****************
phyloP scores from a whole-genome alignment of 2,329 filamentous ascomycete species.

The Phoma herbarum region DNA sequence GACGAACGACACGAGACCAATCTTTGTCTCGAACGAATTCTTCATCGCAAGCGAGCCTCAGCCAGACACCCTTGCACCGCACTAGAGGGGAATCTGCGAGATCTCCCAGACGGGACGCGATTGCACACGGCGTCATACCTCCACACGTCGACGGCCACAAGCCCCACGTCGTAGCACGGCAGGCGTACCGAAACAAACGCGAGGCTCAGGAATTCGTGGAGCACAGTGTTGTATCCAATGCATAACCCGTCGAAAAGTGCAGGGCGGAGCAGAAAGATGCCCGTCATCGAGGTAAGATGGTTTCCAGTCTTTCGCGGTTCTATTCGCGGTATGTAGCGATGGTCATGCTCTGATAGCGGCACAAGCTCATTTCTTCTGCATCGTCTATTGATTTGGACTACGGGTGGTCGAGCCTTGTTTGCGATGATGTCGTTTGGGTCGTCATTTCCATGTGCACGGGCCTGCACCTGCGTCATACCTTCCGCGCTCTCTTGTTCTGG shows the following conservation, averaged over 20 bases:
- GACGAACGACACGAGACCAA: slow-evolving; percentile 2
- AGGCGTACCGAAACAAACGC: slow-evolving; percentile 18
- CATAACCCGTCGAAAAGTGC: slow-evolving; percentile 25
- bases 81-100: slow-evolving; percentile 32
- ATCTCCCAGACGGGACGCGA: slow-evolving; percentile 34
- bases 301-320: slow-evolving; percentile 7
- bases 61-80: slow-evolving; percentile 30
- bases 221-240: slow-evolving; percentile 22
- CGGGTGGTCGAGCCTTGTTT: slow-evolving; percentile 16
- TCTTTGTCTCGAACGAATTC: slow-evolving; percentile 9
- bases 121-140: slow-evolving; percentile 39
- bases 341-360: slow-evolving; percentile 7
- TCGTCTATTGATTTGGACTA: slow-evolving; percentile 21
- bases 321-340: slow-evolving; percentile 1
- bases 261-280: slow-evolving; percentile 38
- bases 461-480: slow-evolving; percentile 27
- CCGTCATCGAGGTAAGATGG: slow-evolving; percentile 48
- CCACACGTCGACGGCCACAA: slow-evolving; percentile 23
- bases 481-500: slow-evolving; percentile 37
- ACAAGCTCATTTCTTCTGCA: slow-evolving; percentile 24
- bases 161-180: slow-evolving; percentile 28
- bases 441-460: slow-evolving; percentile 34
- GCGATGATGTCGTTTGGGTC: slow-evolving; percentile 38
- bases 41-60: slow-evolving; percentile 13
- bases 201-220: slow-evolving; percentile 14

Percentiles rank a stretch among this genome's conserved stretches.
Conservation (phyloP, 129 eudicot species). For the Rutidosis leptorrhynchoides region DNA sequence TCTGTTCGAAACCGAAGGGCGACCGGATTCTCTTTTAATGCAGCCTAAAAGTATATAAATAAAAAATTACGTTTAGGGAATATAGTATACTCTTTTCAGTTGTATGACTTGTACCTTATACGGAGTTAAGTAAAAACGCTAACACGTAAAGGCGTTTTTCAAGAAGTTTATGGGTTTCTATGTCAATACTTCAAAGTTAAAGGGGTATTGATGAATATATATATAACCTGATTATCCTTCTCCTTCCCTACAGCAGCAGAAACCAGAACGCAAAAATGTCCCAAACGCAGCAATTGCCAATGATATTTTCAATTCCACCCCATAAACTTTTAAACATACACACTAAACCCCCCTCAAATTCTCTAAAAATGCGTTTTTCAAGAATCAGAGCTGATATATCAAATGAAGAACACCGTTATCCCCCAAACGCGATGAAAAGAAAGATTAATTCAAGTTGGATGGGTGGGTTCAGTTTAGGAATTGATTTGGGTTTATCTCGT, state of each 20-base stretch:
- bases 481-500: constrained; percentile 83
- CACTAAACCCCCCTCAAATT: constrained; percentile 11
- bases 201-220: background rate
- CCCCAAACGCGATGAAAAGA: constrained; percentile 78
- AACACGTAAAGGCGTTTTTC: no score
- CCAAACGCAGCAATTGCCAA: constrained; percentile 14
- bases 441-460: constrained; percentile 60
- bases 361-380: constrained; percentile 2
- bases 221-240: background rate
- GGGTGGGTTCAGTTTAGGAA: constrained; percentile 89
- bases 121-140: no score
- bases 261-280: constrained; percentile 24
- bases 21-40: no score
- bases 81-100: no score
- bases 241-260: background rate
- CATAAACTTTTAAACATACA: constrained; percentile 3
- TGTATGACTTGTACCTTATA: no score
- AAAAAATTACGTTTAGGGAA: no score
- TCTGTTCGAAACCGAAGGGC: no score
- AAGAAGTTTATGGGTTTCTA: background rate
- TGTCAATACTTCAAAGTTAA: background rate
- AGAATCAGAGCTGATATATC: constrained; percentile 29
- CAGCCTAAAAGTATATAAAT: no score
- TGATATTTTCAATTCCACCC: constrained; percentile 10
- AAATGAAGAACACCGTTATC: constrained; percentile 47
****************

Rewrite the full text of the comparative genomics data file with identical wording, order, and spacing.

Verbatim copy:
phyloP scores from a whole-genome alignment of 2,329 filamentous ascomycete species.

The Phoma herbarum region DNA sequence GACGAACGACACGAGACCAATCTTTGTCTCGAACGAATTCTTCATCGCAAGCGAGCCTCAGCCAGACACCCTTGCACCGCACTAGAGGGGAATCTGCGAGATCTCCCAGACGGGACGCGATTGCACACGGCGTCATACCTCCACACGTCGACGGCCACAAGCCCCACGTCGTAGCACGGCAGGCGTACCGAAACAAACGCGAGGCTCAGGAATTCGTGGAGCACAGTGTTGTATCCAATGCATAACCCGTCGAAAAGTGCAGGGCGGAGCAGAAAGATGCCCGTCATCGAGGTAAGATGGTTTCCAGTCTTTCGCGGTTCTATTCGCGGTATGTAGCGATGGTCATGCTCTGATAGCGGCACAAGCTCATTTCTTCTGCATCGTCTATTGATTTGGACTACGGGTGGTCGAGCCTTGTTTGCGATGATGTCGTTTGGGTCGTCATTTCCATGTGCACGGGCCTGCACCTGCGTCATACCTTCCGCGCTCTCTTGTTCTGG shows the following conservation, averaged over 20 bases:
- GACGAACGACACGAGACCAA: slow-evolving; percentile 2
- AGGCGTACCGAAACAAACGC: slow-evolving; percentile 18
- CATAACCCGTCGAAAAGTGC: slow-evolving; percentile 25
- bases 81-100: slow-evolving; percentile 32
- ATCTCCCAGACGGGACGCGA: slow-evolving; percentile 34
- bases 301-320: slow-evolving; percentile 7
- bases 61-80: slow-evolving; percentile 30
- bases 221-240: slow-evolving; percentile 22
- CGGGTGGTCGAGCCTTGTTT: slow-evolving; percentile 16
- TCTTTGTCTCGAACGAATTC: slow-evolving; percentile 9
- bases 121-140: slow-evolving; percentile 39
- bases 341-360: slow-evolving; percentile 7
- TCGTCTATTGATTTGGACTA: slow-evolving; percentile 21
- bases 321-340: slow-evolving; percentile 1
- bases 261-280: slow-evolving; percentile 38
- bases 461-480: slow-evolving; percentile 27
- CCGTCATCGAGGTAAGATGG: slow-evolving; percentile 48
- CCACACGTCGACGGCCACAA: slow-evolving; percentile 23
- bases 481-500: slow-evolving; percentile 37
- ACAAGCTCATTTCTTCTGCA: slow-evolving; percentile 24
- bases 161-180: slow-evolving; percentile 28
- bases 441-460: slow-evolving; percentile 34
- GCGATGATGTCGTTTGGGTC: slow-evolving; percentile 38
- bases 41-60: slow-evolving; percentile 13
- bases 201-220: slow-evolving; percentile 14

Percentiles rank a stretch among this genome's conserved stretches.
Conservation (phyloP, 129 eudicot species). For the Rutidosis leptorrhynchoides region DNA sequence TCTGTTCGAAACCGAAGGGCGACCGGATTCTCTTTTAATGCAGCCTAAAAGTATATAAATAAAAAATTACGTTTAGGGAATATAGTATACTCTTTTCAGTTGTATGACTTGTACCTTATACGGAGTTAAGTAAAAACGCTAACACGTAAAGGCGTTTTTCAAGAAGTTTATGGGTTTCTATGTCAATACTTCAAAGTTAAAGGGGTATTGATGAATATATATATAACCTGATTATCCTTCTCCTTCCCTACAGCAGCAGAAACCAGAACGCAAAAATGTCCCAAACGCAGCAATTGCCAATGATATTTTCAATTCCACCCCATAAACTTTTAAACATACACACTAAACCCCCCTCAAATTCTCTAAAAATGCGTTTTTCAAGAATCAGAGCTGATATATCAAATGAAGAACACCGTTATCCCCCAAACGCGATGAAAAGAAAGATTAATTCAAGTTGGATGGGTGGGTTCAGTTTAGGAATTGATTTGGGTTTATCTCGT, state of each 20-base stretch:
- bases 481-500: constrained; percentile 83
- CACTAAACCCCCCTCAAATT: constrained; percentile 11
- bases 201-220: background rate
- CCCCAAACGCGATGAAAAGA: constrained; percentile 78
- AACACGTAAAGGCGTTTTTC: no score
- CCAAACGCAGCAATTGCCAA: constrained; percentile 14
- bases 441-460: constrained; percentile 60
- bases 361-380: constrained; percentile 2
- bases 221-240: background rate
- GGGTGGGTTCAGTTTAGGAA: constrained; percentile 89
- bases 121-140: no score
- bases 261-280: constrained; percentile 24
- bases 21-40: no score
- bases 81-100: no score
- bases 241-260: background rate
- CATAAACTTTTAAACATACA: constrained; percentile 3
- TGTATGACTTGTACCTTATA: no score
- AAAAAATTACGTTTAGGGAA: no score
- TCTGTTCGAAACCGAAGGGC: no score
- AAGAAGTTTATGGGTTTCTA: background rate
- TGTCAATACTTCAAAGTTAA: background rate
- AGAATCAGAGCTGATATATC: constrained; percentile 29
- CAGCCTAAAAGTATATAAAT: no score
- TGATATTTTCAATTCCACCC: constrained; percentile 10
- AAATGAAGAACACCGTTATC: constrained; percentile 47